3 mm steel plate Its very hard to bend or buckle, but stiffeners will make it unbendable,
4 mm steel plate, it stays straight, with out stiffeners, but its very heavy, Trawlers, Etc,

Demonstations can be rigged to make any point, and most people would be none the wiser,

But would buy a fibreglass boat after veiwing that video with the belief that an aluminium boat would get a hole in it if they ran up on a rocky outcrop or reef,

Cheers,
Brian,
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Old 30-11-2012, 09:20   #80
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Re: Fibreglass vs Aluminium Impact Strength

Quote:
Virtually indestructible compared to fibreglass ones,
please show me the yachts tests showing that , or is it just your "belief"


Quote:
Police, Harbour Patrol, Navy, are all using Aluminium Boats. The big ferries are being made from Aluminium,
The RNLI builds all its hulls from composite.

Quote:
England to France and Ireland, car and truck carrying ferries, big ones, Catamarans as well, all Aluminium,
No large displacement ferries are built from Aluminium, Fast Cats are , purely to minimise weight for the needed speed The Cunard QM2 was built from steel due to issues with her predessor the QE2.

Of course Aluminum in theory is a good material, but in a lesiure yacht it has major drawbacks. ( Cosmetic repair, skills neeeded, paint adhesion , impressed corrosion)

Steel is actually a better material, but needs more care.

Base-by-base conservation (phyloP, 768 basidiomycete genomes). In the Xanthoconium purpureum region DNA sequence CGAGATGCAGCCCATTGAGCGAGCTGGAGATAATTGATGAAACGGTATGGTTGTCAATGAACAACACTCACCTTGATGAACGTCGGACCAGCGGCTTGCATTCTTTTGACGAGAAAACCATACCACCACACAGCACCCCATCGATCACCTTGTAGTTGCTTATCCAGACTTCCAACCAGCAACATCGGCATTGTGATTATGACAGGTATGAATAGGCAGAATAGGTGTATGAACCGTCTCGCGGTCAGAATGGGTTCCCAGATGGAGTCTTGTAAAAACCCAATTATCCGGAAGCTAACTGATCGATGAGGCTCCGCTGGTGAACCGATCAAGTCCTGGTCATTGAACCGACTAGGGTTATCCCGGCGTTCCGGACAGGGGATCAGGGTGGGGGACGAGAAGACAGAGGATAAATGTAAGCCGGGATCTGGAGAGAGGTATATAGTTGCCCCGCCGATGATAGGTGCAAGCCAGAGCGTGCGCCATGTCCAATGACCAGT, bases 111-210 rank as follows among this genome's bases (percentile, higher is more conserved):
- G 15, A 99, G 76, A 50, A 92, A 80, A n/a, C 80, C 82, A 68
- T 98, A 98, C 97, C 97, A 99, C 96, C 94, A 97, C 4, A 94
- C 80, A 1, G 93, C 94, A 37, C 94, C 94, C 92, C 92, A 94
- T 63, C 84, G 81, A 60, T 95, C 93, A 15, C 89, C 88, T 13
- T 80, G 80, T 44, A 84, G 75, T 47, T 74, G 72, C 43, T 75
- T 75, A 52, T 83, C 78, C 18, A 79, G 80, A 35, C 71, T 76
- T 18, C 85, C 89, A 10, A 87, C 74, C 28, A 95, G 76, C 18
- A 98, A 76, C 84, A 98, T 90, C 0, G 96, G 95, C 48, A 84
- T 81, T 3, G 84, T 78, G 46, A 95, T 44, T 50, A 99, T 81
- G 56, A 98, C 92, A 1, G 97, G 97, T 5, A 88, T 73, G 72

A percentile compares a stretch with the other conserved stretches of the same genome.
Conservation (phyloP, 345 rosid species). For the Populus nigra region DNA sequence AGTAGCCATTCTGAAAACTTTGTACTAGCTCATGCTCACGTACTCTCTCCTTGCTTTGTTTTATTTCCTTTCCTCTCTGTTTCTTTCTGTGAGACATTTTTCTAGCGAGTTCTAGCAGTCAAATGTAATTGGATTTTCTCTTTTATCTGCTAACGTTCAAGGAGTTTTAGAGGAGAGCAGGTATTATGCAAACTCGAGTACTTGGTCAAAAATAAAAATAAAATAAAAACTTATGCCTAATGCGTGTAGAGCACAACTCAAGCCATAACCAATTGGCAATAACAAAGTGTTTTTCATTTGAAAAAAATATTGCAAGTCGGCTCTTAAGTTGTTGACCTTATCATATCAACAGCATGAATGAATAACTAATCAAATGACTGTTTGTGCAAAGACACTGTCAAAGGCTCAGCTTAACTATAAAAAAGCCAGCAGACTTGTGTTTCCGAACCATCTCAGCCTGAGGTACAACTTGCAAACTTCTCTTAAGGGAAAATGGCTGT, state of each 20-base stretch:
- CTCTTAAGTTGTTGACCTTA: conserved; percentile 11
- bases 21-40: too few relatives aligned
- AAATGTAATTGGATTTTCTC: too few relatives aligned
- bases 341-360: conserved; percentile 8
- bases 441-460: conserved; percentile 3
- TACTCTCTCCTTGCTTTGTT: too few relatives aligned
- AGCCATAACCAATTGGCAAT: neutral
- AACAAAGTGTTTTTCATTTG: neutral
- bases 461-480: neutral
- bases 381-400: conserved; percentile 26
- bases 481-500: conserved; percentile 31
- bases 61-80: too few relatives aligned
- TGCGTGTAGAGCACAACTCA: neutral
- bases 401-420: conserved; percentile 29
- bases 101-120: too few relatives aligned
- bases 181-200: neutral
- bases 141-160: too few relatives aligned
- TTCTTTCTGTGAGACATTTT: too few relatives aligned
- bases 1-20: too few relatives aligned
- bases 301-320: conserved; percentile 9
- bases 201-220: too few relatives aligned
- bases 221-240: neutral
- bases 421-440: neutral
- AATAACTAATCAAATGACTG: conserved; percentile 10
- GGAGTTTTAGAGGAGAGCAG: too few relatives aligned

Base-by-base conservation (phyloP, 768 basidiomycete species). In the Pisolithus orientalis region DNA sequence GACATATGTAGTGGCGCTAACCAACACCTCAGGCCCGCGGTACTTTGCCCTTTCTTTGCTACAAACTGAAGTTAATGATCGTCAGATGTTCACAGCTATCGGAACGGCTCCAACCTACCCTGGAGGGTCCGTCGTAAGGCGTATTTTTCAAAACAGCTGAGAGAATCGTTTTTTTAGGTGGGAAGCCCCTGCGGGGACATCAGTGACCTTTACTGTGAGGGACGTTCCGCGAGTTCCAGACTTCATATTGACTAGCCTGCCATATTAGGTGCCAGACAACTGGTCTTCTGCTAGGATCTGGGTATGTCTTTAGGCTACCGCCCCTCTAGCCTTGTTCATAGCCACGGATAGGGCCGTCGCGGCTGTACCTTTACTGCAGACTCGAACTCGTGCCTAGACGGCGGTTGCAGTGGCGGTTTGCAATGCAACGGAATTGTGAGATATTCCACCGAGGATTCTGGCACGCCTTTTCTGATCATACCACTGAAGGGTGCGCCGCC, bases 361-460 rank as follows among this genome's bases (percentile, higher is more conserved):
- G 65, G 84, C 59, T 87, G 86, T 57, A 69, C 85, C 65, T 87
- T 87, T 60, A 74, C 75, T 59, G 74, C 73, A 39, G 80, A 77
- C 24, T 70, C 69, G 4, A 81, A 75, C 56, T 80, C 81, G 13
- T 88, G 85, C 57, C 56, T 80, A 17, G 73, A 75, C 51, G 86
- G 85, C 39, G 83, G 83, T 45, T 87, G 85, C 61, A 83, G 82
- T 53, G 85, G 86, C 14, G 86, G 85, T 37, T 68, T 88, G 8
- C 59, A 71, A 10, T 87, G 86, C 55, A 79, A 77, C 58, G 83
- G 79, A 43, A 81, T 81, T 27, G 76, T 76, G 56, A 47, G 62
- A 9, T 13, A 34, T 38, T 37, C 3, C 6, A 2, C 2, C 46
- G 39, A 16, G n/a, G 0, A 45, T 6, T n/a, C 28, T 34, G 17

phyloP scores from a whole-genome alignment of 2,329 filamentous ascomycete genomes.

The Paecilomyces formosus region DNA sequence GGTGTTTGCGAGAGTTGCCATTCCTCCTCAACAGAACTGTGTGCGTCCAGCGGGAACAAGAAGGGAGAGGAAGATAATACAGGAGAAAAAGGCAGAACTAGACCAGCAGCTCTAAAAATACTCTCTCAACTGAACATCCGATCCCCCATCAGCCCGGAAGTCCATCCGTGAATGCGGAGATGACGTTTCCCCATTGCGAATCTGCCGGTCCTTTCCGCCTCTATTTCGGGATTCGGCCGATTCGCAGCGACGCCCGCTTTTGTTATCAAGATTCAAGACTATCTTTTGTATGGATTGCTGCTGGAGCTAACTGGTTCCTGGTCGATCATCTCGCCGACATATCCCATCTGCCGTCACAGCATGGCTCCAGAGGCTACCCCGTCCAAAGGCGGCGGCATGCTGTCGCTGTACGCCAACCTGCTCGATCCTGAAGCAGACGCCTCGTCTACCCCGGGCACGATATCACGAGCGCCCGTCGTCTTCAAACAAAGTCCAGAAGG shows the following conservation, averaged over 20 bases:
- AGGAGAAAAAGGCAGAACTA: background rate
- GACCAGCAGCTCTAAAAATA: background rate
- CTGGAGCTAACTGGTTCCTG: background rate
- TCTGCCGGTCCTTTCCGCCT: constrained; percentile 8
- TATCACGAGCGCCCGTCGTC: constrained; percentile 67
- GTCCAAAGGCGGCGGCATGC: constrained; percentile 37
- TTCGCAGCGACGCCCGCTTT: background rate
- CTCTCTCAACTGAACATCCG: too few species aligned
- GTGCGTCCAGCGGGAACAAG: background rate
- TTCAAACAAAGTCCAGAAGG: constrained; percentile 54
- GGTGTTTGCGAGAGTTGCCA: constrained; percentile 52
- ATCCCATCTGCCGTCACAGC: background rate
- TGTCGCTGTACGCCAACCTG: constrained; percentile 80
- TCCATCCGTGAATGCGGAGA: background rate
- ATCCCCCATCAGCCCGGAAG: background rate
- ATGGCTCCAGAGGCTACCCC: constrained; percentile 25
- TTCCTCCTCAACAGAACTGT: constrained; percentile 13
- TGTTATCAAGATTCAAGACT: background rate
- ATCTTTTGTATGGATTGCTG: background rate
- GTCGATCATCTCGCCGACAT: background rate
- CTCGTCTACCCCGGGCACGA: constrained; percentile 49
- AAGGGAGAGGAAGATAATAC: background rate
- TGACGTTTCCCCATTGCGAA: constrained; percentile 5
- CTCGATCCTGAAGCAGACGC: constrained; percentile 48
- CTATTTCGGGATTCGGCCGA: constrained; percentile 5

Dave
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Old 30-11-2012, 09:28   #81
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Re: Fibreglass vs Aluminium Impact Strength

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Originally Posted by atoll View Post
personally i would rather spend my money on a good boat,good anchors,good tender,and a semi auto rifle
The last of which is forbidden where you live . Looks to me like you might be a closet Yank . . .
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Old 30-11-2012, 17:55   #82
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Re: Fibreglass vs Aluminium Impact Strength

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Originally Posted by goboatingnow View Post
please show me the yachts tests showing that , or is it just your "belief"




The RNLI builds all its hulls from composite.



No large displacement ferries are built from Aluminium, Fast Cats are , purely to minimise weight for the needed speed The Cunard QM2 was built from steel due to issues with her predessor the QE2.

Of course Aluminum in theory is a good material, but in a lesiure yacht it has major drawbacks. ( Cosmetic repair, skills neeeded, paint adhesion , impressed corrosion)

Steel is actually a better material, but needs more care.

Dave
I was comparing speedboats and fishing boats which are nearly the same thing in Australia,
Terminology is different also describing boats,
Our privately owned fishing boats are not trawler type boats, More like a ski race boat but with an open cockpit and outboards on the back, and they are very common here,
25 feet is around a good common size,

I cant see any any big ships with large displacements being built in any thing other than steel in the foreseeable future,.

Fast cats are big and are built from Aluminium,

I did exclude Yachts in my comparison to fishing and speed boats,

I can only speak about what I see here commonly in Australia,